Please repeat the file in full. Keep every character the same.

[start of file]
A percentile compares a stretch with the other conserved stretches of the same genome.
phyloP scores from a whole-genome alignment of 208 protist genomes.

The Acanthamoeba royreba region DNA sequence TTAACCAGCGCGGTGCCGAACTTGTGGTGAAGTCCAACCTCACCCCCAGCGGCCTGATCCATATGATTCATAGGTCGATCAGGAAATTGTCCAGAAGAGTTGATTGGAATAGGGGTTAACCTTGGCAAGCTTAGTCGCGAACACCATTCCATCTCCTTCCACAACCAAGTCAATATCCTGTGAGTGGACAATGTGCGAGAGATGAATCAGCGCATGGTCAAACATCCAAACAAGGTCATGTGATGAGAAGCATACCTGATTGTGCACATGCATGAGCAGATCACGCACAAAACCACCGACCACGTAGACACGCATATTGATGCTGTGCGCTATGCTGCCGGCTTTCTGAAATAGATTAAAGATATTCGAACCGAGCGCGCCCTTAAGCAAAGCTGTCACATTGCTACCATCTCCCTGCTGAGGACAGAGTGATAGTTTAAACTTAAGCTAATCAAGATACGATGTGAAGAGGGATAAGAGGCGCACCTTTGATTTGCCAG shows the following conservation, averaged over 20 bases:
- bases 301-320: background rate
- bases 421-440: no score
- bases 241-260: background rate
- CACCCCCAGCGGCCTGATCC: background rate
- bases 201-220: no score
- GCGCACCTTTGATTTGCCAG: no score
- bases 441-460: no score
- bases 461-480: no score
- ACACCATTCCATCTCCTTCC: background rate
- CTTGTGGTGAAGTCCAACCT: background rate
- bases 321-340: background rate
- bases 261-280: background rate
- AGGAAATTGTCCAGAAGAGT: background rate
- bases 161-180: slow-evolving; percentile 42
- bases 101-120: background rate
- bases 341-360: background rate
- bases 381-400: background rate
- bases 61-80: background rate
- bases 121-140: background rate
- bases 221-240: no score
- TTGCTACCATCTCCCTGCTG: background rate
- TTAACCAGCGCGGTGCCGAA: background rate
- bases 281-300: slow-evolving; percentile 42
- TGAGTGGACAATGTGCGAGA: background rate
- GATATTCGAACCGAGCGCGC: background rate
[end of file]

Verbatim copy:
A percentile compares a stretch with the other conserved stretches of the same genome.
phyloP scores from a whole-genome alignment of 208 protist genomes.

The Acanthamoeba royreba region DNA sequence TTAACCAGCGCGGTGCCGAACTTGTGGTGAAGTCCAACCTCACCCCCAGCGGCCTGATCCATATGATTCATAGGTCGATCAGGAAATTGTCCAGAAGAGTTGATTGGAATAGGGGTTAACCTTGGCAAGCTTAGTCGCGAACACCATTCCATCTCCTTCCACAACCAAGTCAATATCCTGTGAGTGGACAATGTGCGAGAGATGAATCAGCGCATGGTCAAACATCCAAACAAGGTCATGTGATGAGAAGCATACCTGATTGTGCACATGCATGAGCAGATCACGCACAAAACCACCGACCACGTAGACACGCATATTGATGCTGTGCGCTATGCTGCCGGCTTTCTGAAATAGATTAAAGATATTCGAACCGAGCGCGCCCTTAAGCAAAGCTGTCACATTGCTACCATCTCCCTGCTGAGGACAGAGTGATAGTTTAAACTTAAGCTAATCAAGATACGATGTGAAGAGGGATAAGAGGCGCACCTTTGATTTGCCAG shows the following conservation, averaged over 20 bases:
- bases 301-320: background rate
- bases 421-440: no score
- bases 241-260: background rate
- CACCCCCAGCGGCCTGATCC: background rate
- bases 201-220: no score
- GCGCACCTTTGATTTGCCAG: no score
- bases 441-460: no score
- bases 461-480: no score
- ACACCATTCCATCTCCTTCC: background rate
- CTTGTGGTGAAGTCCAACCT: background rate
- bases 321-340: background rate
- bases 261-280: background rate
- AGGAAATTGTCCAGAAGAGT: background rate
- bases 161-180: slow-evolving; percentile 42
- bases 101-120: background rate
- bases 341-360: background rate
- bases 381-400: background rate
- bases 61-80: background rate
- bases 121-140: background rate
- bases 221-240: no score
- TTGCTACCATCTCCCTGCTG: background rate
- TTAACCAGCGCGGTGCCGAA: background rate
- bases 281-300: slow-evolving; percentile 42
- TGAGTGGACAATGTGCGAGA: background rate
- GATATTCGAACCGAGCGCGC: background rate